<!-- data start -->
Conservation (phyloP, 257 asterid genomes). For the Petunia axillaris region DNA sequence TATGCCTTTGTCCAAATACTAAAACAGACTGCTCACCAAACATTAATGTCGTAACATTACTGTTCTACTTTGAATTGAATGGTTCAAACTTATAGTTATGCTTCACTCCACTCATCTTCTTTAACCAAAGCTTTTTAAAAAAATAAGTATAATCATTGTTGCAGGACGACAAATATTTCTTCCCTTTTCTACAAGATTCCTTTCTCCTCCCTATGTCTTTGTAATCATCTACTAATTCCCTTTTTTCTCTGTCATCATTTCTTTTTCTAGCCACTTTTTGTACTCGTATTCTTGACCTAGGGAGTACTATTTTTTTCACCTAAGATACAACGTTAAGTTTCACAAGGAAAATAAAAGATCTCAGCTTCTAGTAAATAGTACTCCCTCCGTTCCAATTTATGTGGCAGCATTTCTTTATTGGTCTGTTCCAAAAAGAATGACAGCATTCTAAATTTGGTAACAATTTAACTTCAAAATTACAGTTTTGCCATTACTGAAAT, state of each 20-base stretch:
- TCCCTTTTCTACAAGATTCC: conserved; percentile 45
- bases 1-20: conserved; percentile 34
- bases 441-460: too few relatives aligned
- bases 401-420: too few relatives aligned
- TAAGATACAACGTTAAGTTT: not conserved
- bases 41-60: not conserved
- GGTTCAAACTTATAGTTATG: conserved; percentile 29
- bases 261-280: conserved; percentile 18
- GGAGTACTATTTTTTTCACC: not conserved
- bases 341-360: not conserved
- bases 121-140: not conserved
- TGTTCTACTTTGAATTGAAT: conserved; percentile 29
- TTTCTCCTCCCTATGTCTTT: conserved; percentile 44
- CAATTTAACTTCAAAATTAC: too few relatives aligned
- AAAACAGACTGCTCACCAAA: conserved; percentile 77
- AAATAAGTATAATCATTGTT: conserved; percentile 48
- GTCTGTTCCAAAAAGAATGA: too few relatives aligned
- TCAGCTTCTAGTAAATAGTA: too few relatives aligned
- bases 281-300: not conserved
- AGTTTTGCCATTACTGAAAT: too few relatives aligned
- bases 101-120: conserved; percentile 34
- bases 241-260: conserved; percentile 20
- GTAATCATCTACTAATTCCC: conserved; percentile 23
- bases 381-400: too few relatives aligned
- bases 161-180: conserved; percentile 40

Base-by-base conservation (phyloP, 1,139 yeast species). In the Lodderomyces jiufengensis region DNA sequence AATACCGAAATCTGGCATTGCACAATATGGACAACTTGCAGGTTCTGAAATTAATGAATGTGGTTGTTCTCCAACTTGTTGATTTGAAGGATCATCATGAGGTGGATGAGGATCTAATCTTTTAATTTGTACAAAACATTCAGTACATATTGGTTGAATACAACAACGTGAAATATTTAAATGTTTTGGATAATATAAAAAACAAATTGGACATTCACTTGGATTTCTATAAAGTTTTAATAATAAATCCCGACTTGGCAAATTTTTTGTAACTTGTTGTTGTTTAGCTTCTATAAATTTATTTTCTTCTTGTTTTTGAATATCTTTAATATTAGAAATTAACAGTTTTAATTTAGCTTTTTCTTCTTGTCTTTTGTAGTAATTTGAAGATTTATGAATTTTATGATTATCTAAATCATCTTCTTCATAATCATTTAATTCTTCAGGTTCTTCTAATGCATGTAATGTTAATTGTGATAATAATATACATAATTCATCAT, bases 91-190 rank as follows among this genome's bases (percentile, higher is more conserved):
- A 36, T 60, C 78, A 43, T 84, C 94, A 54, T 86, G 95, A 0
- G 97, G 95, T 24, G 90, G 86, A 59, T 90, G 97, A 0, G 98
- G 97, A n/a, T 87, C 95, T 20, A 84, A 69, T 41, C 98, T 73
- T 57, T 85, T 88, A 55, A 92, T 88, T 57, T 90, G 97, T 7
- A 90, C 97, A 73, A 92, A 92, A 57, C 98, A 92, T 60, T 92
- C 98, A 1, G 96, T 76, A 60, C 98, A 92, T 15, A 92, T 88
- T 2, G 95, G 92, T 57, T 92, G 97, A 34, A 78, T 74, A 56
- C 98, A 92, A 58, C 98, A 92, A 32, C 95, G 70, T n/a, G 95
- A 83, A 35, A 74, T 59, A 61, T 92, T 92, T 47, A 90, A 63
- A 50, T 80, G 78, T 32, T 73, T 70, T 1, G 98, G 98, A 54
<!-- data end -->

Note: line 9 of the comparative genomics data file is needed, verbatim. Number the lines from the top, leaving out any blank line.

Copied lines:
- bases 261-280: conserved; percentile 18